The game is fairly swingy – mostly because the Trait cards come out randomly, and some combos are better than others. The game seems to combat this by allowing players to throw out their hand and draw a new one each turn (in the Country phase) – but that’s a lot of variance in each draw. I suppose it evens everything out – if you don’t have a card you like in your hand – just draw a new hand!
The components are… fine. Fine for 2017. There’s nothing wrong with any part of the components, but there really isn’t anything that stands out either. The art is utilitarian and maybe you like that sort of thng. At least the cards are easy to read and icons easy to parse; so if nothing else, the art design doesn’t hinder gameplay.
And I guess I should note that while I think that the gameplay is pretty simple, the scoring at the end can be a bit complicated in comparison. It takes awhile to go through the six continents and score the bonuses – though at least there aren’t any tiebreakers; all players who have the most get the full bonus. I suppose that the bonus scorings can also lead to a bit of AP/Kingmaking, but it hasn’t happened – in this case, my kids and I have just chosen not to compare each others scores until the end so that we don’t spend ten minutes of a 30 minute game trying to min max our final turn or two. It may not be the best plan strategically, but it keeps the game length down, and it doesn’t seem to lessen our enjoyment of the game.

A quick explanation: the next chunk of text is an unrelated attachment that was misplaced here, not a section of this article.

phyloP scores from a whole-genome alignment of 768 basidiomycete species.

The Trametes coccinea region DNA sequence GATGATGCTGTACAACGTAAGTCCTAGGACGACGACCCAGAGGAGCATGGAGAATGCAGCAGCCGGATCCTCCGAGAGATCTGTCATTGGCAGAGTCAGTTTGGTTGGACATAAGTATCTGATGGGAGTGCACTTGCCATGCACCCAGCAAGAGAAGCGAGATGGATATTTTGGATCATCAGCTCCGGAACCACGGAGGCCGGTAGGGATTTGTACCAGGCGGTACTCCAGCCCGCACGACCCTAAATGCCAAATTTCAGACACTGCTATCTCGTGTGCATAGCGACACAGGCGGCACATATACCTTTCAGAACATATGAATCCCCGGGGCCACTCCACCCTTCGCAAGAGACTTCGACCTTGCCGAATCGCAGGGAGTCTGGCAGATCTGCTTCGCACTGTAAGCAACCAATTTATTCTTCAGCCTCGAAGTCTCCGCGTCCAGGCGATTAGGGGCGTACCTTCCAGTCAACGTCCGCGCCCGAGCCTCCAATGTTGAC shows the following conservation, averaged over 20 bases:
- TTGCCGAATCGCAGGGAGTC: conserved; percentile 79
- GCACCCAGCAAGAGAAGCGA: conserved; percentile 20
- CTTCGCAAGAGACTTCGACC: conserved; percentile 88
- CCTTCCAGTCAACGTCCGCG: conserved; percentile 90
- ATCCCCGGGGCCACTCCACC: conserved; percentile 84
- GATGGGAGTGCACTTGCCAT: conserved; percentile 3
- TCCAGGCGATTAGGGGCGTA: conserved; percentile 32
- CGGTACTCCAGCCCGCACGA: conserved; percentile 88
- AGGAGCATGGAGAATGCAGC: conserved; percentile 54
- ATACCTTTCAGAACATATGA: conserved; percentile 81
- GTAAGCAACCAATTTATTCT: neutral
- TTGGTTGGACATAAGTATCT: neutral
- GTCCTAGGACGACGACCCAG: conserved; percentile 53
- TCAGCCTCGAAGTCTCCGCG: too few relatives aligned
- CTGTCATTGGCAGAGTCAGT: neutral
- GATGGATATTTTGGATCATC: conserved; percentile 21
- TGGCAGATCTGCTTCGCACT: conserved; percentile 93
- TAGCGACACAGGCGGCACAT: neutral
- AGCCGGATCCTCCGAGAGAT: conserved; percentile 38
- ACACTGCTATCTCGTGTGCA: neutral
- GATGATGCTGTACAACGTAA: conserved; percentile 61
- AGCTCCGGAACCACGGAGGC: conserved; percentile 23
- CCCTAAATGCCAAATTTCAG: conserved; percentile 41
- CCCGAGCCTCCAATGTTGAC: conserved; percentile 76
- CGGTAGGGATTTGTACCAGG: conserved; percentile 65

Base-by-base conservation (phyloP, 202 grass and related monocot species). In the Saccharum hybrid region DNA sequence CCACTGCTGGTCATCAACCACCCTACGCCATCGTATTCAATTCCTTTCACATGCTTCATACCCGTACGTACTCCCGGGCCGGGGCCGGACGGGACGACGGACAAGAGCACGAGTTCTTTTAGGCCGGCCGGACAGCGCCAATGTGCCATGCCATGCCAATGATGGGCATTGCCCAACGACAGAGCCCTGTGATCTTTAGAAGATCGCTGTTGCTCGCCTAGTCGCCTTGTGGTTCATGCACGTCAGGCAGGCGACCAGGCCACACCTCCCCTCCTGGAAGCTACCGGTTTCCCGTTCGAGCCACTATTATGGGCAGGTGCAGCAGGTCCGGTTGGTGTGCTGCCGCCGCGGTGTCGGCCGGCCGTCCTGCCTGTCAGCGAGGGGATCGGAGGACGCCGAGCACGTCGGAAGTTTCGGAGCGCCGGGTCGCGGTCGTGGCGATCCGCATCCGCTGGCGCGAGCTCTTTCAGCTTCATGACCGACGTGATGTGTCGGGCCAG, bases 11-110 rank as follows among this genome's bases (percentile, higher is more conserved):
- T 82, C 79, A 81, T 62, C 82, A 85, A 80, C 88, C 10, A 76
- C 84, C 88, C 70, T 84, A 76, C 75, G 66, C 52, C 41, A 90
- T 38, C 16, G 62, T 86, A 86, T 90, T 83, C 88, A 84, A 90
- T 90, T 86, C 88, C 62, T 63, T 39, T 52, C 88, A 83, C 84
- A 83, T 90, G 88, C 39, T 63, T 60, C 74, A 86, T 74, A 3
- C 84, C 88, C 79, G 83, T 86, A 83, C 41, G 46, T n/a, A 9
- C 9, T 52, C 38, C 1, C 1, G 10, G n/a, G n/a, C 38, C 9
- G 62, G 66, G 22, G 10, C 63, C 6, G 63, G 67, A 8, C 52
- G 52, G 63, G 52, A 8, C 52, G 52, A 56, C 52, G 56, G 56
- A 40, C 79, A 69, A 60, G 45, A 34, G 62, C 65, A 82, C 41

For a simple area control game, this one is fine. It may score bonus points with some (such as my kids) due to the tie-in to the hugely popular phone app (the box proclaims over 85 Million downloads). I guess this is a good time to mention that there is also a solo game in the boardgame, but not one of us was tempted to try it – “why would I try it Dad… I have a solo version on my phone!”. For a family game, this worked well enough for us.
Until your next appointment
The Gaming Doctor